Also Available This Week on Home Video:
  • Paranoiac: Collector’s Edition – Shout Factory’s horror imprint Scream Factory reaches back to yesteryear with there latest release, a Collector’s Edition of Paranoiac. This 1963 flick may not be the most remembered thriller of its era, but Scream Factory has done a good job of making a case for its inclusion in their line-up. Starring Oliver Reed and Janette Scott, the film tells the tale of a man long believed dead who returns after eight years to claim his family inheritance. The only problem is that the surviving brother is scheming to drive his sister insane so that he can get the inheritance for himself. It’s a surprisingly good thriller from a time when the genre could often be more just cheesy schlock than anything else. This new Collector’s Edition sees the film get a new high def scan, and also includes some great extra features such as an audio commentary, a making-of feature, and a few interview featurettes. This is a film most people probably haven’t heard of, but it’s a fun watch that’s worth tracking down.
  • Summer of Soul – Acclaimed musician Questlove (of The Roots) delves into filmmaking with this hybrid documentary/concert film. Back in 1969, filmmakers captured The Harlem Cultural Festival in Mount Morris Park on film. This festival attracted hundreds of thousands of people and featured acts such as Stevie Wonder, Nina Simone, Sly & the Family Stone, Gladys Knight and the Pips, Mahalia Jackson, B.B. King, The 5th Dimension and others, and it should have been a cultural touchstone. But instead, it was largely forgotten. Well, Questlove has decided — and rightfully so — that all of that footage needs to be seen, and so he brings us Summer of Soul. The film features some stunning performance footage from some of the biggest names in R&B and soul music of the 1960s mixed with interviews about the impact of the event and people’s memories of the times. It’s a terrifically balanced film with some incredible musical performances, and it’s definitely worth watching, even if you’re not a fan of the genre of music that’s featured in it.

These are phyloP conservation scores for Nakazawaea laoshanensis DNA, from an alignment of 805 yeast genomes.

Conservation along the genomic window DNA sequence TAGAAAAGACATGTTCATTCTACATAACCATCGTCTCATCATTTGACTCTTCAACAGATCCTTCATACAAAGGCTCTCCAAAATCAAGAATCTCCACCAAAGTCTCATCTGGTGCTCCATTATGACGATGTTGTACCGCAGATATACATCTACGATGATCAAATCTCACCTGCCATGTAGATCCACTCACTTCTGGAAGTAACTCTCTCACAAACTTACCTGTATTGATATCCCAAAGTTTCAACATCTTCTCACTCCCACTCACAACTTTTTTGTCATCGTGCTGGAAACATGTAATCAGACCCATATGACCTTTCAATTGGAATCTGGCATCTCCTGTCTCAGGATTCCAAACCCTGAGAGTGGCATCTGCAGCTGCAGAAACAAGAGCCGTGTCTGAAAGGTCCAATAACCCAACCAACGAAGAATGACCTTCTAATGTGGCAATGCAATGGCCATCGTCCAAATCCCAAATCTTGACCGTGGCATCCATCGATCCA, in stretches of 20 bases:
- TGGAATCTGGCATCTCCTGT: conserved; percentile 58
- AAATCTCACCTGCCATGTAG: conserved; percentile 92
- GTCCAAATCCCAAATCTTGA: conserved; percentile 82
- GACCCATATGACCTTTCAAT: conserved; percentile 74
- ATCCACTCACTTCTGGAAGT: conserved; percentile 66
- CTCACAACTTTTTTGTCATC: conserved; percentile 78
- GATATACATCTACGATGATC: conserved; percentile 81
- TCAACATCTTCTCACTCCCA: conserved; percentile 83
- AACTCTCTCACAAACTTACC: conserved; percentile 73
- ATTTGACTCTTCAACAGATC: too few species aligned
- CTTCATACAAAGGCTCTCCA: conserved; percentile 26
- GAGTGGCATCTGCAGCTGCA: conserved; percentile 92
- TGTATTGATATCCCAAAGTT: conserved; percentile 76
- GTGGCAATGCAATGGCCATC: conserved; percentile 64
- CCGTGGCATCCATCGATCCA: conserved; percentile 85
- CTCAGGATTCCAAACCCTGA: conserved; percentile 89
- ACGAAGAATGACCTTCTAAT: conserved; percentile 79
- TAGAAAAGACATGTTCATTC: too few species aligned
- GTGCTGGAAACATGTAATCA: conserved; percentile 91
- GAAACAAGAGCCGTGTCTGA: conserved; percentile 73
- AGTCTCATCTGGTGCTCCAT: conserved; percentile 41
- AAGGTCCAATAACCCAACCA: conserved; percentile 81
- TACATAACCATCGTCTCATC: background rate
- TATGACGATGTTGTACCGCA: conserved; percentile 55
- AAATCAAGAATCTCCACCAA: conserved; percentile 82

• Ghostriders – MVD’s Rewind Collection is quietly doing a great job of bringing out excellent Collector’s Editions of cult classic and little-seen films. Their newest release is Ghostriders, a B-movie horror flick from 1987. Made on a low budget with no real stars, the film is a western-themed horror movie about a group of outlaws who were hanged in the 1800s whose spirits come back to take revenge on their modern day ancestors. Now, it’s not a great film; heck, it’s not even really a good film. It’s mostly just people running around getting shot at and shooting back at bad guys dressed like cowboys, and it misses a lot of opportunities for fish-out-of-water humor with the ghosts by taking the action out of the town almost right from the start. But if this is one of those movies that you used to catch on repeat on HBO or Cinemax late at night, then at least MVD has brought you a good Collector’s Edition of the film, which is released on Blu-ray for the first time. It also includes a number of extra features including a new making-of documentary, an audio commentary, and various other extras. It’s a great package, even if the film itself is not so great.